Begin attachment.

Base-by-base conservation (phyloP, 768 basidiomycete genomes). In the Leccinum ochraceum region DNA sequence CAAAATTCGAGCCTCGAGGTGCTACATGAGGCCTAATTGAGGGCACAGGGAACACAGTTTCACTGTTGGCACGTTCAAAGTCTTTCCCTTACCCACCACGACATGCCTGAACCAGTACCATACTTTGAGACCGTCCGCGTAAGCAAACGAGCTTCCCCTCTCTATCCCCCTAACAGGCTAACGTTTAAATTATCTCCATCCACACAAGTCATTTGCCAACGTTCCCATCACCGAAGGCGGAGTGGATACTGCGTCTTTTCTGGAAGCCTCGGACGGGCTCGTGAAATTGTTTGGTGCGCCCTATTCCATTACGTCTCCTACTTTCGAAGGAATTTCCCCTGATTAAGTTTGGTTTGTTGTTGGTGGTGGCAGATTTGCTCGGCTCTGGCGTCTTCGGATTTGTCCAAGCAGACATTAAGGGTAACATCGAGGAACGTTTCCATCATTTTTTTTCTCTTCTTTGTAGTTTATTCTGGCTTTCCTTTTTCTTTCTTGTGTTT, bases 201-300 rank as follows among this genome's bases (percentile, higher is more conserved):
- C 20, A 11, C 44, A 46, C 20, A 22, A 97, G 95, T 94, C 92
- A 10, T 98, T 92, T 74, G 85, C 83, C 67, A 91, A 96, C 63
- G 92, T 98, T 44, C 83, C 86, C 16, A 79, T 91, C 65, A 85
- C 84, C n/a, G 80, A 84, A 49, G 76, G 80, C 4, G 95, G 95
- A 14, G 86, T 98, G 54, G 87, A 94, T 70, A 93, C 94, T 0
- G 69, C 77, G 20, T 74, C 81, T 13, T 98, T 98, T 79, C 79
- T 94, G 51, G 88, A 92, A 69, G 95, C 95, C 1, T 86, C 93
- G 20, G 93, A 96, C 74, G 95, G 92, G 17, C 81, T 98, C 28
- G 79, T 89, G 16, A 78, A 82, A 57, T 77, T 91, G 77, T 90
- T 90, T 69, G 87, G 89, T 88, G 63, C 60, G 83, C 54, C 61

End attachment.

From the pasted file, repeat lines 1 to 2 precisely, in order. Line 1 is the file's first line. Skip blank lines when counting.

Base-by-base conservation (phyloP, 768 basidiomycete genomes). In the Leccinum ochraceum region DNA sequence CAAAATTCGAGCCTCGAGGTGCTACATGAGGCCTAATTGAGGGCACAGGGAACACAGTTTCACTGTTGGCACGTTCAAAGTCTTTCCCTTACCCACCACGACATGCCTGAACCAGTACCATACTTTGAGACCGTCCGCGTAAGCAAACGAGCTTCCCCTCTCTATCCCCCTAACAGGCTAACGTTTAAATTATCTCCATCCACACAAGTCATTTGCCAACGTTCCCATCACCGAAGGCGGAGTGGATACTGCGTCTTTTCTGGAAGCCTCGGACGGGCTCGTGAAATTGTTTGGTGCGCCCTATTCCATTACGTCTCCTACTTTCGAAGGAATTTCCCCTGATTAAGTTTGGTTTGTTGTTGGTGGTGGCAGATTTGCTCGGCTCTGGCGTCTTCGGATTTGTCCAAGCAGACATTAAGGGTAACATCGAGGAACGTTTCCATCATTTTTTTTCTCTTCTTTGTAGTTTATTCTGGCTTTCCTTTTTCTTTCTTGTGTTT, bases 201-300 rank as follows among this genome's bases (percentile, higher is more conserved):
- C 20, A 11, C 44, A 46, C 20, A 22, A 97, G 95, T 94, C 92